SeeStan ChapLee

Sunday, May 31, 2015

Tolkien, "The Fall of Arthur" 4: 15-35a

L'alba sorse di soppiatto;   sulle facce scure
delle montagne millenarie   rivolte a levante
lampeggiò la luce.  La terra tutta scintillava.
E venne splendido il sole.   L'Aurora d'argento
emerse dal mare,   ascendendo abbacinante
per il cielo scoperto,   così blu e sublime.
I raggi attraversavano   obliqui le radure,
diagonali danzanti   nella fosca foresta;
gocce piovane percorrevano   foglie fruscianti
cadendo poi cristalline  come biglie.
Belve basite,   cinciallegre in ascolto.
Lenti come lupi   che battono i boschi,
cavalcavano accorti   i cacciatori di Mordred;
massicci, affamati   mastini li accompagnavano
fiutando le péste,   abbaiando feroci.
Cercavano la Regina   con freddo rancore,
ma li deluse la speranza   tra pietraie spaesate
e fecero stop, insoddisfatti,   sotto le colline
granitiche del Galles.   La guerra alle spalle,
buio in Britannia.   Il vento era stravolto,
Mordred mordeva il freno.

Friday, May 29, 2015

The reasons of the heart (5)

[7: 80]

Ama et arde, la misera, e sì poco
In tale stato che sperar le avanza
Che nudrisce nel sen l'occulto foco
Di memoria vie più che di speranza;
E quanto è chiuso in più secreto loco
Tanto ha l'incendio suo maggior possanza.
Ma di novo destò la dolce speme
Quando vide i nemici accolti insieme.

She loves and burns -- the poor girl -- and so few
Reasons of hope are left in such a condition
That she inwardly harbors the hidden fire
Of memory much more than of hope;
And insofar her fire is kept in the most
Secret place, more and more powerful it grows. (*)
But again she reawakened her sweet hopes
When she saw the two adversaries meet.

(*) Freud will agree, in describing the effects of the unconscious.

Thursday, May 28, 2015

Muppet Renaissance

art by Bruce McNally

The cult animation movie The Dark Crystal, 1982:
written by David Odell
directed by Jim Henson and Frank Oz   e scusate se è poco
set design by Brian Froud   e scusate se è poco
produced by Jim Henson and Gary Kurtz

A long time ago in a galaxy far, far away, things were basically the same as on our planet during the Renaissance. Just, this time -- unlike in Ariosto's, Tasso's, and Camões' poems, but like in Milton -- the story is told not from the point of view of European conquerors, but of Native American victims. The other Renaissance ingredients are not missing: experimental science (used for the benefit of the powerful), the search for the elixir of life, fierce social competition, luxury, slavery, astronomy, magic (both evil and good), the charm of uncontaminated Nature, young heroes of both sexes who accomplish the enterprise.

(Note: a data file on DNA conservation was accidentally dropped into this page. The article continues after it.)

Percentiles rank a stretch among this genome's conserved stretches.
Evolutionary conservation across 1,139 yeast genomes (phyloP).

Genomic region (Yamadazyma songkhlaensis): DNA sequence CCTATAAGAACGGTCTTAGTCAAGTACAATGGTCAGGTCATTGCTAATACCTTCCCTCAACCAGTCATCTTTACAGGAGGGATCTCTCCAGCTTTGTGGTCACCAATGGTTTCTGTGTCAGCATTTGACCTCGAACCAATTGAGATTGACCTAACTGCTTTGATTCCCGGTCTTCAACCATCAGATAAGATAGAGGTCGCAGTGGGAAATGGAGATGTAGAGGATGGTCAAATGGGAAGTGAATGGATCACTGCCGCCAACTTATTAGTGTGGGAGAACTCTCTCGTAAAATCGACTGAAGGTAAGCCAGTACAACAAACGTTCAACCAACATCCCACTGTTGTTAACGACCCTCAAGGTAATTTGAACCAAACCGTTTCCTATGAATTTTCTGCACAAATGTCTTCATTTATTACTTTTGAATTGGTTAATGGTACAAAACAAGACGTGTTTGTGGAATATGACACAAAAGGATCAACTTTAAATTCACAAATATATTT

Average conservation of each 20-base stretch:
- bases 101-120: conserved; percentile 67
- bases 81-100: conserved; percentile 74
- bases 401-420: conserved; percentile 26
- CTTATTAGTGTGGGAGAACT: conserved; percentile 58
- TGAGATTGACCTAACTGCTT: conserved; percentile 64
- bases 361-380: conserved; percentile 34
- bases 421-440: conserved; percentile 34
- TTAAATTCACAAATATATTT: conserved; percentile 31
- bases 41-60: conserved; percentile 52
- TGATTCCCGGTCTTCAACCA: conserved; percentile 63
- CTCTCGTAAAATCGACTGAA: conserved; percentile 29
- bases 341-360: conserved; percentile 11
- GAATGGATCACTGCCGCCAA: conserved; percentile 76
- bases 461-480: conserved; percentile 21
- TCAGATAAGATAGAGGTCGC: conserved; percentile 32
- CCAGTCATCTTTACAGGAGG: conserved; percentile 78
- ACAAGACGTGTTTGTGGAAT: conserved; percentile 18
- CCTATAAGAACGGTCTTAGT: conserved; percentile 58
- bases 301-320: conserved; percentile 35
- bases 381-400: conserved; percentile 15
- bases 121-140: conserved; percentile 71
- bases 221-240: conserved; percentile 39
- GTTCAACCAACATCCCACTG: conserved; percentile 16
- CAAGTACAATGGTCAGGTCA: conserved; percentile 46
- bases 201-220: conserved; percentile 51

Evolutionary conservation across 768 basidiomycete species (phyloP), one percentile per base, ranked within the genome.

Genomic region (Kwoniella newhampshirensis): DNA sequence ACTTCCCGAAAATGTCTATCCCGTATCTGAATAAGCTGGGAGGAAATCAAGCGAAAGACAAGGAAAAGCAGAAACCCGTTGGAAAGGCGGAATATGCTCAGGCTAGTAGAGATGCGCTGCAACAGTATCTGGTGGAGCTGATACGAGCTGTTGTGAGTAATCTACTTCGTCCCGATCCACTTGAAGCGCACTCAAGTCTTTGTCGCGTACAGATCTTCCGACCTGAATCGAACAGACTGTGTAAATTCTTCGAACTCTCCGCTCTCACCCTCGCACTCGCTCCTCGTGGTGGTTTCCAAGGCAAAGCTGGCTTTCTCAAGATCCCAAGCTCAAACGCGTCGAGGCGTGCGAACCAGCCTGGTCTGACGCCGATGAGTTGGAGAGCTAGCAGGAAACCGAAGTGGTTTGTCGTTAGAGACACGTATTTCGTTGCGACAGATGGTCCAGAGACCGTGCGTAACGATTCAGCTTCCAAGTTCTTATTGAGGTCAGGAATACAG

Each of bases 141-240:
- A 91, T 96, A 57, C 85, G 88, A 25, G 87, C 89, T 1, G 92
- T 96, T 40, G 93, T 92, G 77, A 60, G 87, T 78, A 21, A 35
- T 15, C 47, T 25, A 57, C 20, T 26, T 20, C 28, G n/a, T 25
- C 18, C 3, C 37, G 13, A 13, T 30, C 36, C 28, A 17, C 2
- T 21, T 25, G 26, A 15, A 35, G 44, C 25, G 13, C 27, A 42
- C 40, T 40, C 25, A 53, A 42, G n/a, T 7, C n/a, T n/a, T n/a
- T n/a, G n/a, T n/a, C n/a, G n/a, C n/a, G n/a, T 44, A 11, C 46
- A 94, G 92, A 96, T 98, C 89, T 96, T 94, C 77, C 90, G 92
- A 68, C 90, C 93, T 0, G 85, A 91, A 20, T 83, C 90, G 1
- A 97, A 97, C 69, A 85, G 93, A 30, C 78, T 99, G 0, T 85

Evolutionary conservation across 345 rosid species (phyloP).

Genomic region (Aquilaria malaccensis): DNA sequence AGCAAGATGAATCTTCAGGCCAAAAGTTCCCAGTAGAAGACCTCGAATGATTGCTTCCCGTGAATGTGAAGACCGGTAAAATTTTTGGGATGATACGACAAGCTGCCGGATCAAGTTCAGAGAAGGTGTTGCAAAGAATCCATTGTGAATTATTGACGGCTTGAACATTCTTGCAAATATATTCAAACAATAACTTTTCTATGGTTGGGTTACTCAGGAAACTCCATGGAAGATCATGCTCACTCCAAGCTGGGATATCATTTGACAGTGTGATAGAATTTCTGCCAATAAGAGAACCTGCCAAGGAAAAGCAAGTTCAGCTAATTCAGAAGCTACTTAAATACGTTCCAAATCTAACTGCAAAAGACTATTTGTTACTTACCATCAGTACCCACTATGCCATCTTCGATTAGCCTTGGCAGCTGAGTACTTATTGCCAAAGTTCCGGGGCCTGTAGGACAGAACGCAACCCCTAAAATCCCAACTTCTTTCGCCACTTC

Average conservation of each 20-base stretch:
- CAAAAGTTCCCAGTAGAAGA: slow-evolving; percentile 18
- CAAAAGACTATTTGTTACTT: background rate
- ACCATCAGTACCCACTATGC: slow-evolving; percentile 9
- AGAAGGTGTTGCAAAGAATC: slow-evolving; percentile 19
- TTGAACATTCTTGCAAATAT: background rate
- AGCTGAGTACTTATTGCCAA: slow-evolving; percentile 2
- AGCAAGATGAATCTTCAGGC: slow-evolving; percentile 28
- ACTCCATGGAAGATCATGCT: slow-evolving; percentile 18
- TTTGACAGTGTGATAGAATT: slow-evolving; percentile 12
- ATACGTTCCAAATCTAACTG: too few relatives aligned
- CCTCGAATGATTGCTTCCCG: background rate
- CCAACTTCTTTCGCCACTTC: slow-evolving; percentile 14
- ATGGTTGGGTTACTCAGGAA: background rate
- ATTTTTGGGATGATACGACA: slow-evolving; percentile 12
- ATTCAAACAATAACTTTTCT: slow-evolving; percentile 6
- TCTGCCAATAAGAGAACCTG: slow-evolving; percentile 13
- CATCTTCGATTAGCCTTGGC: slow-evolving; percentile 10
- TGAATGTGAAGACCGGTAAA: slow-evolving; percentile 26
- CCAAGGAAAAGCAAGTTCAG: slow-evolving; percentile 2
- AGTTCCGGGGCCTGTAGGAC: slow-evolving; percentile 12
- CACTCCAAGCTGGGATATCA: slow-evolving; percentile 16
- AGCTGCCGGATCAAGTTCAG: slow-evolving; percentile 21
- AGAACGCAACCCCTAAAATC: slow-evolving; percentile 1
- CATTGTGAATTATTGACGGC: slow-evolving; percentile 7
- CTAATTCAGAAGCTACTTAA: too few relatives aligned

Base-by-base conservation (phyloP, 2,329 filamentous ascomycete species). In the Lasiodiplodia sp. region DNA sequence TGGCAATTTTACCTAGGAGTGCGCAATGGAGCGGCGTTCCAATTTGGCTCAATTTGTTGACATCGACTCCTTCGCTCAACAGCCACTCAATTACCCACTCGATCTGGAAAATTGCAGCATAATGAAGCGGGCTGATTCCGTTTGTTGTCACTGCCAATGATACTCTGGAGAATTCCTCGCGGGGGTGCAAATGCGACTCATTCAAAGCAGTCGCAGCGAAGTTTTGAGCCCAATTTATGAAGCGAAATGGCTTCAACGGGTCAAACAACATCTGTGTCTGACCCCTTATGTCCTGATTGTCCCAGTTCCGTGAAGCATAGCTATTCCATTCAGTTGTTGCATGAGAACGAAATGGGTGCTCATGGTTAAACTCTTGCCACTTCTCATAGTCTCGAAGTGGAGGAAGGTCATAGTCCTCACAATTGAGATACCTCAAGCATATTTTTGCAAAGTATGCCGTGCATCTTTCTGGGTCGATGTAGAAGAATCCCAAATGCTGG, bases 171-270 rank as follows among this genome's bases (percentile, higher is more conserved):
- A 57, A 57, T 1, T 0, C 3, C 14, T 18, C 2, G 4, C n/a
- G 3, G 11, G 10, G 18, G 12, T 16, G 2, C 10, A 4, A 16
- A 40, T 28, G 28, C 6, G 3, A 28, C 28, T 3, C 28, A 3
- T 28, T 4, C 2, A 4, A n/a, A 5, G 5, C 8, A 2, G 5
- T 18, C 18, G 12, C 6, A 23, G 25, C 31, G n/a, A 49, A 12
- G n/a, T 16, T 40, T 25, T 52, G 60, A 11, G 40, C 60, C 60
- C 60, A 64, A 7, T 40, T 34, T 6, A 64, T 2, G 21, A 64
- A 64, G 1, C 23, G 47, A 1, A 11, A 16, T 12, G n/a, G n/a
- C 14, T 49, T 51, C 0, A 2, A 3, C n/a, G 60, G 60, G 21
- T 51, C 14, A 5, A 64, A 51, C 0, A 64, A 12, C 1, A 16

TRIBUTES, see links:
1. Skeksis
2. urRu
3. Gartim
4. Landstrider
5. Gelfling
6. urSkek

Wednesday, May 27, 2015

Tolkien, "The Fall of Arthur" 4: 1-14

4. Arthur torna, e guadagna la spiaggia grazie a Gawain


Ululavano i lupi   ai bordi della boscaglia;
alberi arruffati dal vento   singhiozzavano storti
e le foglie in fuga,   smarrite senza casa,
mulinavano fino a morire   in valli lontane.
Scura correva la strada   per umide insenature
tra colline crescenti   abbracciate dalla bruma,
fino ai fortini del Galles   che occhieggiavano a ovest,
scabri e scuri in faccia.   Verso monti color carbone
cavalieri acceleravano,   senza incidere tracce
sulle pietraie spaesate.   Acque assordanti
precìpiti dalle cime,   schiumanti nell'oscurità,
essi sentirono nel tragitto   verso il regno celato.
Cadde la cortina notturna.   Il clop-clop dei cavalli
smoriva nel silenzio   in quella dimora d'ombre.

Tuesday, May 26, 2015

The reasons of the heart (4)

[7: 79]

In Èlia venne, e qui Nicea raccolta
Dal gran Tiranno fu del Regno hebreo.
Ma de la madre sua, ch'ancisa e tolta
Le fu da morte, pianse il caso reo;
Né 'l dolersi per lei ch'era sepolta
Né l'essiglio infelice unqua poteo
Spegner favilla in lei di tanta fiamma,
Ond'ella si consuma a dramma a dramma.

To Aelia(*) Nicaea came, received here by
The great Tyrant of the Hebrew kingdom. (**)
She then mourned the sad end of her mother,
Who was killed, and taken away by death;
But, nor her sorrow for her buried mother,
Nor her unhappy exile ever succeeded (***)
In extinguishing a spark of that huge fire
By which she was consumed inch by inch. (****)

(*) Aelia Capitolina, the name the Romans had given Jerusalem after conquering, destroying, and rebuilding it.
(**) That is, Emir Ducat, the current Muslim king of the formerly Hebrew land. To call him a "tyrant" is mere war propaganda.
(***) The structure of these two verses echoes Dante, Inferno 26: 94-96.
(****) Literally, "drachm by drachm," from Dante, Purgatorio 30: 46-48, where the word dramma already rhymed with fiamma (flame, fire).

In general: In Gerusalemme Conquistata Tasso modifies Nicaea's story quite radically -- starting from the name: she was called Erminia in Gerusalemme Liberata. Tasso however does not modify the whole plot accordingly, so that the Conquistata is affected by several inconsistencies. For example, here Nicaea mourns her mother, but she will not even meet her father, the powerful Turkish king and knight Solyman, who also lives in Jerusalem now. The reason is that in the Liberata Solyman was not her father, so no relation between them was needed. As a paradoxical consequence, in the final part of the poem, Nicaea will mourn Argantes' death, not her father's.
Gerusalemme Liberata had been praised for its 'compactness' against the puzzling maze of Ariosto's Orlando Furioso. In the Conquistata, Tasso -- as a true Renaissance author -- concludes that consistency is not a fitting key to "re-present" life, least of all in his own worldview.

Monday, May 25, 2015